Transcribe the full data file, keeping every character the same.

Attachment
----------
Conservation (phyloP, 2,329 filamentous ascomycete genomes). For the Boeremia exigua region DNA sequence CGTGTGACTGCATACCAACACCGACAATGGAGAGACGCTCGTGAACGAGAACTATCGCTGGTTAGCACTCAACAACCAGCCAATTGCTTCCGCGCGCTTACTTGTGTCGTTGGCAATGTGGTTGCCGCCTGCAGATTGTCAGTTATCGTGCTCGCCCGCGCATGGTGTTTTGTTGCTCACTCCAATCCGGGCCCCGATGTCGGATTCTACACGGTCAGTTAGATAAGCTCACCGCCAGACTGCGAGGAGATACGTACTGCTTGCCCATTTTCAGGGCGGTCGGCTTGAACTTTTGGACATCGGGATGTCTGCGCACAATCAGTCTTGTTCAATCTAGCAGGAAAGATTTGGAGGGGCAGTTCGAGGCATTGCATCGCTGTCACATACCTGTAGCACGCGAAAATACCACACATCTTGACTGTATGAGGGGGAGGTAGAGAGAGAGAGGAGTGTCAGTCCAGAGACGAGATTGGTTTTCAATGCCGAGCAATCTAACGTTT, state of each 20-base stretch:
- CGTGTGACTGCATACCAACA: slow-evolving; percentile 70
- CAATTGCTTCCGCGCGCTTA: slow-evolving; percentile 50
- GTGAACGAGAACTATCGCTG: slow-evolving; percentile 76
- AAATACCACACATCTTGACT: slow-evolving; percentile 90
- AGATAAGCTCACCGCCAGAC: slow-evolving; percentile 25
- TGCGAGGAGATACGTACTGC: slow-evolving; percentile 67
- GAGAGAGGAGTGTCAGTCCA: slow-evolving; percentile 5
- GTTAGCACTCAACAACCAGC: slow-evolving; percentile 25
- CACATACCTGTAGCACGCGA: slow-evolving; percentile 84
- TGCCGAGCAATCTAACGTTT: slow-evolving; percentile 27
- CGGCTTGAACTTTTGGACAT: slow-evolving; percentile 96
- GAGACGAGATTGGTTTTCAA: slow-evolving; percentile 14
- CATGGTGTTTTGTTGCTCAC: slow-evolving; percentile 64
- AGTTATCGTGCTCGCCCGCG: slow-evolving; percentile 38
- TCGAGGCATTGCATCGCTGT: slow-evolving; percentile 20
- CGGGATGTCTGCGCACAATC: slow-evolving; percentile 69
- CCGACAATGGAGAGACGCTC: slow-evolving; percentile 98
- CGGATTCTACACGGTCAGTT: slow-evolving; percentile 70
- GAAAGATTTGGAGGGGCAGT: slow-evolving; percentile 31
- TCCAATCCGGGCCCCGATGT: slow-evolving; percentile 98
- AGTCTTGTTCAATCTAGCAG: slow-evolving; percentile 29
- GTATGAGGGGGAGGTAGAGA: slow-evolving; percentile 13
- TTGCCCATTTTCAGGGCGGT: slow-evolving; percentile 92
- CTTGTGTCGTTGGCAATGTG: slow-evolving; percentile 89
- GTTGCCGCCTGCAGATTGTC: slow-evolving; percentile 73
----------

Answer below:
Conservation (phyloP, 2,329 filamentous ascomycete genomes). For the Boeremia exigua region DNA sequence CGTGTGACTGCATACCAACACCGACAATGGAGAGACGCTCGTGAACGAGAACTATCGCTGGTTAGCACTCAACAACCAGCCAATTGCTTCCGCGCGCTTACTTGTGTCGTTGGCAATGTGGTTGCCGCCTGCAGATTGTCAGTTATCGTGCTCGCCCGCGCATGGTGTTTTGTTGCTCACTCCAATCCGGGCCCCGATGTCGGATTCTACACGGTCAGTTAGATAAGCTCACCGCCAGACTGCGAGGAGATACGTACTGCTTGCCCATTTTCAGGGCGGTCGGCTTGAACTTTTGGACATCGGGATGTCTGCGCACAATCAGTCTTGTTCAATCTAGCAGGAAAGATTTGGAGGGGCAGTTCGAGGCATTGCATCGCTGTCACATACCTGTAGCACGCGAAAATACCACACATCTTGACTGTATGAGGGGGAGGTAGAGAGAGAGAGGAGTGTCAGTCCAGAGACGAGATTGGTTTTCAATGCCGAGCAATCTAACGTTT, state of each 20-base stretch:
- CGTGTGACTGCATACCAACA: slow-evolving; percentile 70
- CAATTGCTTCCGCGCGCTTA: slow-evolving; percentile 50
- GTGAACGAGAACTATCGCTG: slow-evolving; percentile 76
- AAATACCACACATCTTGACT: slow-evolving; percentile 90
- AGATAAGCTCACCGCCAGAC: slow-evolving; percentile 25
- TGCGAGGAGATACGTACTGC: slow-evolving; percentile 67
- GAGAGAGGAGTGTCAGTCCA: slow-evolving; percentile 5
- GTTAGCACTCAACAACCAGC: slow-evolving; percentile 25
- CACATACCTGTAGCACGCGA: slow-evolving; percentile 84
- TGCCGAGCAATCTAACGTTT: slow-evolving; percentile 27
- CGGCTTGAACTTTTGGACAT: slow-evolving; percentile 96
- GAGACGAGATTGGTTTTCAA: slow-evolving; percentile 14
- CATGGTGTTTTGTTGCTCAC: slow-evolving; percentile 64
- AGTTATCGTGCTCGCCCGCG: slow-evolving; percentile 38
- TCGAGGCATTGCATCGCTGT: slow-evolving; percentile 20
- CGGGATGTCTGCGCACAATC: slow-evolving; percentile 69
- CCGACAATGGAGAGACGCTC: slow-evolving; percentile 98
- CGGATTCTACACGGTCAGTT: slow-evolving; percentile 70
- GAAAGATTTGGAGGGGCAGT: slow-evolving; percentile 31
- TCCAATCCGGGCCCCGATGT: slow-evolving; percentile 98
- AGTCTTGTTCAATCTAGCAG: slow-evolving; percentile 29
- GTATGAGGGGGAGGTAGAGA: slow-evolving; percentile 13
- TTGCCCATTTTCAGGGCGGT: slow-evolving; percentile 92
- CTTGTGTCGTTGGCAATGTG: slow-evolving; percentile 89
- GTTGCCGCCTGCAGATTGTC: slow-evolving; percentile 73